There are a few possible reasons for the flex shaft sheath to melt. The cable inside a flex shaft machine is turning at high revolutions per minute (RPM’s). This can cause some potential issues with the outer sheath.
Every situation is different, and I don’t know what your exact situation is, but here are some general pointers that may help you identify the problem.
The inner cable that spins within the sheath is lubricated with a thick high temperature grease. The outer sheath may have melted for a few different reasons based on this:
- The inner shaft was not greased enough.
- The grease was heated too much and slid away from the area of the sheath that melted.
The most common issue is that the shaft is flexed to sharply meaning that you are applying to much of a bend in the shaft. (This is indicative of the shaft melting at the hand piece.) If the shaft is kinked to tightly the spinning of the inner shaft will create friction. This friction heats up the grease to a liquid state. The grease then will flow away from one area, and this can cause the outer sheath to melt.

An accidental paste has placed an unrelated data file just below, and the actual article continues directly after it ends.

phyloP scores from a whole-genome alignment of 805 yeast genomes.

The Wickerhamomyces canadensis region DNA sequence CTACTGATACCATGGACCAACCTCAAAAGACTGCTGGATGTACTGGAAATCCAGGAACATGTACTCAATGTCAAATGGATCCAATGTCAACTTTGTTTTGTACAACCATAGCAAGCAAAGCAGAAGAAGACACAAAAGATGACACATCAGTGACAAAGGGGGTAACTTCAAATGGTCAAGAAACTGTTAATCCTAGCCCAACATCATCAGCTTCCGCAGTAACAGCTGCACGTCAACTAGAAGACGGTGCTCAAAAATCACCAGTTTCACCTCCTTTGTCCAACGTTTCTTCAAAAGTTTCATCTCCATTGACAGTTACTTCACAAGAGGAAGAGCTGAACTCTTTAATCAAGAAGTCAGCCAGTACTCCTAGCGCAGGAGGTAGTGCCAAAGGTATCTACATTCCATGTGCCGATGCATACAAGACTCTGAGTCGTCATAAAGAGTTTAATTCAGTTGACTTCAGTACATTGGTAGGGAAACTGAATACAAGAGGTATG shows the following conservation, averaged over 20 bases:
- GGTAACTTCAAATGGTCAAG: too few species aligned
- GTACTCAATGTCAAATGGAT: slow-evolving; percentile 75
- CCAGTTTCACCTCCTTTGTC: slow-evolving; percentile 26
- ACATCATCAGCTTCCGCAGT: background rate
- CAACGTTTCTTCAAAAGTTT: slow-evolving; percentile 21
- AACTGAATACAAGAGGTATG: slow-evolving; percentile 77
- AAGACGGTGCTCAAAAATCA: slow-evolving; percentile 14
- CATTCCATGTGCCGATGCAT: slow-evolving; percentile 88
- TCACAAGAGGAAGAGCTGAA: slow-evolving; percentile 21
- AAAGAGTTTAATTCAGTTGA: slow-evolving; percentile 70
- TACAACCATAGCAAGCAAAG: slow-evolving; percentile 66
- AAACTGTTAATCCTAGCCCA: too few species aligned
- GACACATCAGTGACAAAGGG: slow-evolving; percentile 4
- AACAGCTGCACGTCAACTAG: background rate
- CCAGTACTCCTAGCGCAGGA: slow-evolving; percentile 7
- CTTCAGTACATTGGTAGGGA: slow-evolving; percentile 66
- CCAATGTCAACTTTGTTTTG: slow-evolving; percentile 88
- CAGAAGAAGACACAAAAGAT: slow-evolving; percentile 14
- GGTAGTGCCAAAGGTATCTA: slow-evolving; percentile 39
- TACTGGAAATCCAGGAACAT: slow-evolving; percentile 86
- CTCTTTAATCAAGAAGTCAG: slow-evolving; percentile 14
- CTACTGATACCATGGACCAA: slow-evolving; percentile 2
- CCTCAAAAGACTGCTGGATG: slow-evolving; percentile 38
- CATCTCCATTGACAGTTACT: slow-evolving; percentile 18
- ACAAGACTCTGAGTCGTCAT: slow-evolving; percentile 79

Some suggestions for solving this in the future may be:
- To ensure that the position of the motor allows for the shaft to have less of a bend. Some flexing is fine, and they are designed to be flexed. But they do have their limits.
- Check that the inner shaft has sufficient grease applied to it. It does not take a lot, but make sure the entire shaft is covered.
It is always best to keep in mind the amount of time you spend carving with your flex shaft machine. If you do not use it that often you may not need to check the grease as often, but at the same time this may warrant checking it every time you use the tool.
I have found that setting up a Maintenance Schedule for my tools helps me to ensure that I do not run into situations where I have to replace parts or tools.
Pulling the outer sheath off the cable does not take long, and visually inspecting the cable from time to time can really save you some headaches and possible injury in the future.
Most importantly; work within the limits of the tool.
Every tool has a limit, and every time you exceed that limit it places more stress on the tool. Eventually you will have problems.
Finding the limit is not a science, and there are no hard and fast rules to go by. This comes with experience, practice, and patience.